The Picture within the words

The third quarter of my investigation into linguistic analysis of Trump’s speeches during the presidential campaign. In these posts I am demonstrating some of the processes linguists, writers and audiences alike put into practice when coming into contact with texts (spoken and written) in institutions they consume such as the media, or in politics. Often they will learn from the things they observe and will use these practices when reading or engaging with other works of literature so they may apply the obtained awareness to their own creations or communication.

Donald Trump: Your regulations are a disaster, and you’re going to increase regulations all over the place. And by the way, my tax cut is the biggest since Ronald Reagan. I’m very proud of it. It will create tremendous numbers of new jobs, but regulations, you are going to regulate businesses out of existence. When I go around, Lester, I tell you this, I’ve been all over, and when I go around, despite the tax cut, the things that businesses and people like the most is the fact I am cutting regulation.

Me, Myself and I 

This part of Trump’s speech is in response to Hillary Clinton who was awarded the first two minutes to reply to a question asked by the audience. We can suppose when he is using the word ‘you’ he is referring to her.

The graph below shows how much time of the speech is dedicated to speaking about specific people. 1st person pronouns are the most used, showing Trump has spent quite a bit of time here talking about himself. Next most frequently used pronouns are in the second person, showing he has addressed a good portion of his speech to Clinton.

The least amount of time is spent talking about the audience and public outside of the debate. This could imply something regarding his priorities as he is conducting his campaign.

graph-donald

Emotive Play and Loaded Words

The paragraph is loaded with emotive ploy. He uses exaggerated language once again; words like ‘disaster’ and ‘out of existence’ to stimulate negative associations with Clinton and to make out everything is doom and gloom. In stark contrast when Trump discusses himself, he uses highly positive language like ‘tremendous’ and ‘I’m very proud.’ He is making Clinton look bad, and in comparison, him look good.

Look at Me 

However, the subjects of his bragging refer only to his wealth and the businesses he owns. He strays off topic from the question and instead begins likening himself to Ronald Reagan. He has done this to big himself up by using a historical character who was once President of the United States. Is this how Trump thinks of himself? Is he saying he believes he is already President? Is he so arrogant he believes there is no competition?

It is also a reference to how rich Trump is. He is using these attributes to show the power he believes his money gives him, using his status as a wealthy man to buy the support of voters.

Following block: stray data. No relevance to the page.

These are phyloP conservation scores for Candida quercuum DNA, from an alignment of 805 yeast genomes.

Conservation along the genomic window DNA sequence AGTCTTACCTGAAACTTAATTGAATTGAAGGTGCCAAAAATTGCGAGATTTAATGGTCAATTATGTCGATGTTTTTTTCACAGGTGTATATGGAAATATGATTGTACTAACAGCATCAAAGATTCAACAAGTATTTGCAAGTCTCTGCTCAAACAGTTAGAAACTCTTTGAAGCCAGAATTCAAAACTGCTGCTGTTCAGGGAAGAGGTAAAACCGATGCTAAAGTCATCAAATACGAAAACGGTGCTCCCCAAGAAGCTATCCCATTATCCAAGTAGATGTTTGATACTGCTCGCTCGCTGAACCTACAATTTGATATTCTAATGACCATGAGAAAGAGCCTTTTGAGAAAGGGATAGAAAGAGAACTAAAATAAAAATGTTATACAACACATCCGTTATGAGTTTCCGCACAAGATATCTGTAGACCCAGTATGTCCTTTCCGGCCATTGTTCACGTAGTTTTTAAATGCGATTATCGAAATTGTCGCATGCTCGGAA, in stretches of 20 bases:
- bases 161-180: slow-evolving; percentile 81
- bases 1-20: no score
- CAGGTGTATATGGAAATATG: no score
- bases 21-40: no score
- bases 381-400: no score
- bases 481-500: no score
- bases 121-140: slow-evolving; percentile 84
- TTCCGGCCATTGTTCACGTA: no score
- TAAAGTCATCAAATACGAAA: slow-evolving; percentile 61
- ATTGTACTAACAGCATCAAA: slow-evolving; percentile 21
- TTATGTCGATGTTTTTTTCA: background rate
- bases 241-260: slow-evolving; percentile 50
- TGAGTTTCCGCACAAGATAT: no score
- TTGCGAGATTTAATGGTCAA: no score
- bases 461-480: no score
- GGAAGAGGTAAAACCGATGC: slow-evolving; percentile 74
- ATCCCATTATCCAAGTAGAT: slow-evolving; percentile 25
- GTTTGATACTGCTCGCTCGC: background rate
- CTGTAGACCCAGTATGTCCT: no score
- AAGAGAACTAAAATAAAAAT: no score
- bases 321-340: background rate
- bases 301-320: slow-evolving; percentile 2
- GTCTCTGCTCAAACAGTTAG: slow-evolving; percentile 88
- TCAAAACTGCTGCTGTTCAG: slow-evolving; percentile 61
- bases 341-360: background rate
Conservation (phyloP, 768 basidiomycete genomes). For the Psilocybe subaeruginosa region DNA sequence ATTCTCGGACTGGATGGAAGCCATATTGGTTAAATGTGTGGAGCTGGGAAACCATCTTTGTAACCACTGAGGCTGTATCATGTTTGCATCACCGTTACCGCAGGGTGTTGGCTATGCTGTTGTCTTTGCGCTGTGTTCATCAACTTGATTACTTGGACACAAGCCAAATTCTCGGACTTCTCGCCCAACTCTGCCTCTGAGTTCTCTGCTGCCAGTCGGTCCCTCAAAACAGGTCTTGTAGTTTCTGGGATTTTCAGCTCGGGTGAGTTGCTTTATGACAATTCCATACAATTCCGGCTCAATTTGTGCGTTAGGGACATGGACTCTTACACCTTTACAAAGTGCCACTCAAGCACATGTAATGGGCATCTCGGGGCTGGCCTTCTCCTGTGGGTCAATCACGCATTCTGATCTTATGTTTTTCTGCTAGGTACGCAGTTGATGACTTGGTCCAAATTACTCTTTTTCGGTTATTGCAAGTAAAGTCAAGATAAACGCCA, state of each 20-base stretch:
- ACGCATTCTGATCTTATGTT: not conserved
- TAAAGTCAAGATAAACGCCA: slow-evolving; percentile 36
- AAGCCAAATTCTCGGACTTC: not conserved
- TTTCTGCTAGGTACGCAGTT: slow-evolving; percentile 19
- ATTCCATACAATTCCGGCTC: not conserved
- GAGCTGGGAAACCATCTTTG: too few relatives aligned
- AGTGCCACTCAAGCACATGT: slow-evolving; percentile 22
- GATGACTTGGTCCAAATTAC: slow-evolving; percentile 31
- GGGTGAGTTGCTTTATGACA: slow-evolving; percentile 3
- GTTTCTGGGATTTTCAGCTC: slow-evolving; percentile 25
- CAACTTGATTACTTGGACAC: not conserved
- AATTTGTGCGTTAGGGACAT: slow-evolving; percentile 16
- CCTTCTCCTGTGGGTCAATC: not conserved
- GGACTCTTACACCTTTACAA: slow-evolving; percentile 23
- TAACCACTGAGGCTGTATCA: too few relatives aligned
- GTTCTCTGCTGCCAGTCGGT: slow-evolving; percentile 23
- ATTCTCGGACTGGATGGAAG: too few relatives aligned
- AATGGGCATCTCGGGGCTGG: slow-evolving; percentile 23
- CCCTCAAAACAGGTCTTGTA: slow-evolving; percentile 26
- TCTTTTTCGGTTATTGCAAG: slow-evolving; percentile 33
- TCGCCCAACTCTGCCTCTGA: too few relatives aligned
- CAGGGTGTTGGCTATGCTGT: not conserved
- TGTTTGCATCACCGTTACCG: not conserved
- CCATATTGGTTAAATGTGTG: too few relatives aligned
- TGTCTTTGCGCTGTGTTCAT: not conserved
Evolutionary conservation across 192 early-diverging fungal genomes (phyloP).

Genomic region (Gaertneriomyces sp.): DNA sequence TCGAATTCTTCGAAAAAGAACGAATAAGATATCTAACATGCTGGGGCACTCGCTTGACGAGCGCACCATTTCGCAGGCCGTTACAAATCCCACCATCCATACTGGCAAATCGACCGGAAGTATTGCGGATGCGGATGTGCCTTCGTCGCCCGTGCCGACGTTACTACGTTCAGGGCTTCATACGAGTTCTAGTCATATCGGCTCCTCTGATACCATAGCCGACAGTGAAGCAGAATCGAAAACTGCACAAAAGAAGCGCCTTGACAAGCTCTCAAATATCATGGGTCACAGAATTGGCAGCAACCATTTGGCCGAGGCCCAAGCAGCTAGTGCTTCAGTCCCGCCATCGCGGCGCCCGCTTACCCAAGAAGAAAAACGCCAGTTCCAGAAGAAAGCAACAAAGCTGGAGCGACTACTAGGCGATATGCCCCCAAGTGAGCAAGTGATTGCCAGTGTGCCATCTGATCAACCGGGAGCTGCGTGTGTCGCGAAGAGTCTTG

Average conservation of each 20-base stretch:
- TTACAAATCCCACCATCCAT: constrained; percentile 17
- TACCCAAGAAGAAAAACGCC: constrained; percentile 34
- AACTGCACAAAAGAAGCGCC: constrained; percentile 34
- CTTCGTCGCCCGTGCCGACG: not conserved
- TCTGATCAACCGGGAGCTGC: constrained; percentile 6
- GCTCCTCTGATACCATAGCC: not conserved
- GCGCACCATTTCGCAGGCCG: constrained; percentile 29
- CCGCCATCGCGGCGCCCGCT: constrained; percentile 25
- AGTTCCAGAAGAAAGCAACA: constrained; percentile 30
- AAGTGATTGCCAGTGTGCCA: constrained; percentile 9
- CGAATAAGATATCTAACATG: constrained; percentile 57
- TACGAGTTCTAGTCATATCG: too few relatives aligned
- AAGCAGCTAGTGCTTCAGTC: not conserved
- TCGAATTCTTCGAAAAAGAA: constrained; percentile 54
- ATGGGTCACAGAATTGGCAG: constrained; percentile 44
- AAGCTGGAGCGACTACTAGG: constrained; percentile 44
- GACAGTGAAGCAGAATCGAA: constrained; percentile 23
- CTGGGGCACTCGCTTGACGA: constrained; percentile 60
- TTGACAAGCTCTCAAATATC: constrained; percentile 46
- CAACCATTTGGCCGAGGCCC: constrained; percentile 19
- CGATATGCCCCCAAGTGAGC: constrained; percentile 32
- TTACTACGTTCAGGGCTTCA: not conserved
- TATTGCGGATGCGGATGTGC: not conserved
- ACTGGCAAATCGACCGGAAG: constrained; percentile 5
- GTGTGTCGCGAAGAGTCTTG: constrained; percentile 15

Its all business with me  

He says the thing people most like about him is that he is cutting regulation, not that they like him most because he is a nice person. Not once does Donald Trump refer to anything about his personality that people like. He maintains an impersonal tone, keeping it all business. It shows a lack of care for connecting with his audience and the people of his country. Possibly suggesting he cares very little for their welfare at all.

The fact his best foot forward in this paragraph is that he is ‘cutting regulation’ says something about what kind of candidate Trump is attempting to be. He is using the public’s distrust of the current system to feed his own campaign. He does this by painting himself out to be a renegade; one for cutting regulations and not abiding by them.

In this paragraph the language has strayed from the structure expected of a political speech. Emotive words and personal opinion are used far more than facts or figures. This could be a persuasive ploy that is appealing to the audience, or it may suggest a poorly planned political speech.

The lack of evidence presented may cause doubt in the audience as to how Trump plans to deliver on these promises he is making, and without substantial backing it can make the points deployed look empty, or words lacking in intention.

The vague terminology he uses, that are repeated constantly, imply he doesn’t know what else to say to fill out his time. The lack of engagement with his audience is careless, and an oversight on Trump’s behalf. He seems ignorant of the fact this face-time is used by candidates to build connections with their audience, to earn their trust and vote. He seems more preoccupied for finding a stage for his own achievements and an audience to observe him attempt to humiliate his female rival.

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